CHECK IT OUT: Oriang at Market! Market!, Taguig
It’s a Filipino food revolution.
Fiesta Market, Market! Market!, Taguig City
Tel. Nos. 625-0597, (0927) 724-0543
Open daily from 11 a.m. to 12 a.m.
(SPOT.ph) History and gastronomy? It’s an untested combination, but one, we discovered, that is disarmingly appealing. In Oriang, you learn a little history with every bite.
Owned and managed by the same people behind Cafe de Bonifacio, it only seemed natural to name this proudly Pinoy restaurant after Andres Bonifacio’s wife, Oriang-short for Gregoria de Jesus. Oriang, like her husband, was heavily involved in revolutionary activities for Katipunan. "She was in charge of hiding the important documents while they moved from place to place to hide from the Spaniards," said co-owner Freddie Wenceslao; it’s a story diners would not be likely to forget as it’s also printed on the namesake restaurant’s placemats. Wenceslao and his brother, Vic, were activists during the Martial Law period and it was only apt that they pay tribute to the supremo of Philippine revolution through their restaurants. "As activists, we live by the mantra, ’To serve the people’," he added.
This sweet blend (P75) combines the best of tropical Philippines: mango juice with buko cream. Grenadine gives it a touch of sweetness.
Though Oriang’s cooking prowess is undocumented, Chef John Cu-Unjieng fills the gap with 70 of his own Filipino recipes. The description "with a twist" becomes almost a joke with most new restaurants, but Chef Cu-Unjieng impressively makes the effort for flair, adding vestiges of his own style in his dishes like raisins in his special tuyo fried rice and Mandarin oranges to fried chicken. (Both ingredients are rare in Filipino cuisine).
Spot the saba!
The very familiar Lumpiang Hubad (P135), meanwhile, takes its twist in presentation. Chef Cu-Unjieng maintains the relaxed facade of homey Pinoy fare, but this lumpia undergoes a bit of a facelift; it’s served taco-style with carrots, jicama, and chopped green beans sauteed in a sweet sauce and measured into a pastry cup. The chef also adds cubed saba in his Ensaladang Talong (P135), a soft sweetness that goes a long way for a basic salad.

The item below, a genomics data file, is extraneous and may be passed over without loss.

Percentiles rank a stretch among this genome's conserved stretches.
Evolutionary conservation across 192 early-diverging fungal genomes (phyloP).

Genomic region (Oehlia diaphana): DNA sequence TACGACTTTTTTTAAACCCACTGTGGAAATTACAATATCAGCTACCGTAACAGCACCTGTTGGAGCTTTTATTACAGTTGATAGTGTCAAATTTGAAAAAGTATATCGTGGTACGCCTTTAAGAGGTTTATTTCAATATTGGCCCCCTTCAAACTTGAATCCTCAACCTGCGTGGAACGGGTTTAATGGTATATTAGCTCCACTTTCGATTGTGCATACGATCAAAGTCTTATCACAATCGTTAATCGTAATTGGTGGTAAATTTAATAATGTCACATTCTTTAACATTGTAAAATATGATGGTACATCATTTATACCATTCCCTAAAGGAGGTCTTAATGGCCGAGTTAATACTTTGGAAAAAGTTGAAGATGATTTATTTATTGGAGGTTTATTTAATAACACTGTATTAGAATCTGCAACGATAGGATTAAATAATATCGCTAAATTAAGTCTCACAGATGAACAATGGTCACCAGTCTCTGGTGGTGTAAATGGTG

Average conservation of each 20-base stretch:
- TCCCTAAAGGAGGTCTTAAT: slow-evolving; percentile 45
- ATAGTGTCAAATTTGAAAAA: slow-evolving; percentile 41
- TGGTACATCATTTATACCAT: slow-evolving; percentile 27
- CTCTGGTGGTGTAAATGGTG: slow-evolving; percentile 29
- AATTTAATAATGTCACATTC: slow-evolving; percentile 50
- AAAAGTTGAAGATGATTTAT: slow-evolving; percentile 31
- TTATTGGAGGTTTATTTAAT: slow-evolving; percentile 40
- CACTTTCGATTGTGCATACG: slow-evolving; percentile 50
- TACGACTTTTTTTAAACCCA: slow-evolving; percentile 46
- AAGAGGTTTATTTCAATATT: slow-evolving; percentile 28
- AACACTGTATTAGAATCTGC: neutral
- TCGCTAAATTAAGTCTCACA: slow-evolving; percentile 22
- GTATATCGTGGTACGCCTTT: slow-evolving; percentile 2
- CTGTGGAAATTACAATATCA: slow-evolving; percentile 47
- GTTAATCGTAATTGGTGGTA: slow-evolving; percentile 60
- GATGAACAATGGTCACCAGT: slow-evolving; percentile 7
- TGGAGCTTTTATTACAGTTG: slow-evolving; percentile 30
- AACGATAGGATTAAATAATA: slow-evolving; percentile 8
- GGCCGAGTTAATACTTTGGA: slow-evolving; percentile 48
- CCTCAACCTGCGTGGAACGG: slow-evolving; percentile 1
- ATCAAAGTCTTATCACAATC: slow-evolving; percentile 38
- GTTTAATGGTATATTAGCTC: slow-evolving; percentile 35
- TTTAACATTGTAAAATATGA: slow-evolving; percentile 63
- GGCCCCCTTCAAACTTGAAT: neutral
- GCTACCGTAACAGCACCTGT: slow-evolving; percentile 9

Eat it with your hands for that full Filipino effect.
For soup, it’s a toss-up between the mild Binakol na Manok (P265) and the power-packed Sinigang na Inihaw na Hito (P285). (Hito, by the way, makes several appearances on the menu, all of them nothing short of sublime.) Grilled pieces of catfish provide an unfamiliar but nonetheless delicious layer of smokiness to the world-famous tanginess of sinigang. On the other hand, the Binakol, which is a close cousin of tinola, is cooked with savory chicken stock and buko juice then furnished with lemongrass, ginger, chicken, and slices of fresh buko.
Three layers of deadly delights: taba ng talangka, longganisa, and liempo. At least there’s a bit of garlic in there.
By now, we’ve learned that nothing is ever too ordinary in Oriang. Rice, of course, comes in three variations: Tuyo Fried Rice (P155), Pinakbet Rice (P195), and Oriang Super Fried Rice (P215). The latter holds nothing back; a complete meal on its own, rice is sauteed in taba ng talangka, giving it that luxuriant orange hue. A hefty amount of garlic "tries" to counter the richness the taba, but the sprinkling of Vigan longganisa and liempo strips truly make this dish heartstopping.
You did not live in vain, my friend.
Pair it with the Crispy Hito (P265). Though only lightly coated, this crowd-pleaser is delightfully crisp with the seasoning just enough to compliment and not completely overpower the naturally delicate flavors of catfish. Wenceslao admits that the image of the fish looking up at its impending eater, is unnerving. We’re happy to report, however, that its life was not put to shame.
The Mango Roti Latik (P85): you can send it back if the mangoes aren’t sweet enough.
Chef Cu-Unjieng went back to the drawing board for his reworking of the traditional turon. Deconstructed, Turon de Gregoria (P95) is served in layers with spring roll wrappers and thin banana slices placed on top of one another, creating a gorgeous four-tiered tower. A scoop of vanilla ice cream rests on the side and the entire spectacle is then drizzled with sweet latik.
The Turon de Gregoria. Eat it by layers or slice it like a lasagne. Your choice.
Like its elusive namesake heroine, Oriang is nearly hidden alongside the perimeter of the Fiesta Market section, but it’s in little hideouts like these where a revolution was born in the late 1800s... and here, it’s certainly making a repeat, albeit in food.